DRIVE, THE STUDIO ACCOUNTANT SAID! DRIVE!

27 May

Alice-Eve-5

 1. Fast & Furious 6/Universal                Wknd/$ 122.0           Total/$122.0

 2. The Hangover Pt. III/Warners          Wknd/$  51.0            Total/$  63.0

 3. Star Trek Into Darkness/Par              Wknd/$  47.0            Total/$ 155.8

 4. Epic/Fox                                                 Wknd/$  42.6            Total/$   42.6

 5. Iron Man 3/Paramount                       Wknd/$  24.4            Total/$ 372.4

 6. The Great Gatsby/Warners                Wknd/$  17.0            Total/$ 117.7

 7. Mud/                                                        Wknd/$   2.4            Total/$  15.0

 8. The Croods/Fox                                     Wknd/$   1.6            Total/$ 179.6

 9. 42/ Warners                                            Wknd/$   1.6            Total/$  91.4

10. Oblivion/Universal                               Wknd/$    .8             Total/$  87.6

 

MAKING YOUR BRAIN GO SLOWER SO THE CARS SEEM FASTER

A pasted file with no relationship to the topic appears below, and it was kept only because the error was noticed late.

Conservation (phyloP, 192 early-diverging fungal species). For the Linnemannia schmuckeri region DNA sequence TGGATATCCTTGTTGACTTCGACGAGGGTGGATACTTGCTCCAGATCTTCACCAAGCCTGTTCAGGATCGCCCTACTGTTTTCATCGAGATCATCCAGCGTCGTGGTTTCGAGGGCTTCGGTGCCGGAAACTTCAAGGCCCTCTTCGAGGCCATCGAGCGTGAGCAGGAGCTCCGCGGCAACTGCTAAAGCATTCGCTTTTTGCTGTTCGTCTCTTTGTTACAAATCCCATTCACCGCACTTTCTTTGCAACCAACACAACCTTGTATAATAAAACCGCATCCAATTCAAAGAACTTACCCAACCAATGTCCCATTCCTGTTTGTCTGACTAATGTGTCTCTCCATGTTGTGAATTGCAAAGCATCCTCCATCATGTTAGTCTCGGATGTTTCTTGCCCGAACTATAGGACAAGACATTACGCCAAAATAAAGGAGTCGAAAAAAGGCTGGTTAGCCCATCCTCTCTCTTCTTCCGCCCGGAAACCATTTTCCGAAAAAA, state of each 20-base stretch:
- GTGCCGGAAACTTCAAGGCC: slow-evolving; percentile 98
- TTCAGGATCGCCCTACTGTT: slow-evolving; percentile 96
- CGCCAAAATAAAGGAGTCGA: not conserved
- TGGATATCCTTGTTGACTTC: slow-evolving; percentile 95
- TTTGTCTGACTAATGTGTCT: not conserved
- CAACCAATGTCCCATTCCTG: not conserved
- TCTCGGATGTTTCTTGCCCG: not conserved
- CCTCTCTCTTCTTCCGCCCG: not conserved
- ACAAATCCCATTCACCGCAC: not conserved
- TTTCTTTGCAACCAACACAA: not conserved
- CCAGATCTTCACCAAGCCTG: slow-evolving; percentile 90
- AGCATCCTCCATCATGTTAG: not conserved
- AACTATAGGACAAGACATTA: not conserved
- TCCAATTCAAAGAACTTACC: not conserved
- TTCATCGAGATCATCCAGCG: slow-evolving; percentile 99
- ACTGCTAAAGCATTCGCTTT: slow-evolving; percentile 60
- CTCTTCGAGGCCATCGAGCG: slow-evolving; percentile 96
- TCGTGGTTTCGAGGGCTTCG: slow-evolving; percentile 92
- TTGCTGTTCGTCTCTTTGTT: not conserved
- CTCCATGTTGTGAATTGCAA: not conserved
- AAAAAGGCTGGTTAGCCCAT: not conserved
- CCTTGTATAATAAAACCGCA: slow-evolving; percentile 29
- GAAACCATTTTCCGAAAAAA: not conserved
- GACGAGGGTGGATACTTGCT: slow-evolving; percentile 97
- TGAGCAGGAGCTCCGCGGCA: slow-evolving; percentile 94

Fast & Furious 6 opens huge at number one to no one’s surprise. The only real surprise is how this has gone six films with not a single imitator in sight. Seriously. When something works, everyone tries to create one of their own while denying they’re doing just that (remember how many Black family sitcoms popped up win the wake of The Cosbys or how many comedians got surnamed sitcoms in the wake of Seinfeld or how many 60’s period dramas showed up after Mad Men), but no one is making movies about fast cars much less multi-ethnic ensembles and there’s the real key to the success of this franchise. Everyone gets to see themselves onscreen as one of the good guys and not just working for the white guy (I’m looking at you, Star Trek).  In fact, if you want to be technical, Paul Walker is a minority as pretty everyone else is of color and yes, that includes Vin “Yeah, My Dad Is Black, But Let’s Not Make A Thing Of It” Diesel and Dwayne “Yeah, I’m Part Black Too, But I Self Identity As Samoan” Johnson.  Now, given the first film was pretty much a remake of Point Break with cars, you shouldn’t come in looking to have your intelligence taxed. Why this gets a break and Star Trek doesn’t is that Star Trek didn’t start off as mind-numbingly dumb.  In fact, its goal was to make you think.  This never pretended to be and would honestly prefer that you didn’t, starting with The Rock needing to recruit Vin Diesel’s team to track down a para-military group of automotive hijackers who are stealing military equipment, because apparently no one in NATO can be bothered to do it, nor do they have the personnel. IN ALL OF NATO!  I’d bring up Interpol not having the people either but given the only two people in all of Interpol we ever see are Vin Diesel and Gina Carano—even when the Interpol headquarters in London is being attacked—I’d say it’s pretty clear they’ve got staffing issues.  What makes this series run, what’s always made it run is the chemistry between the cast members, with Vin Diesel as its low burn machismo center.  In fact, if you timed it out, there may be more screen time spent on the characters interacting than on the physics and logic defying action sequences.  Maybe that’s the reason why there have been no imitators. No one can believe anyone is basically paying to see people talk in front of pretty cars they occasionally drive…and destroy.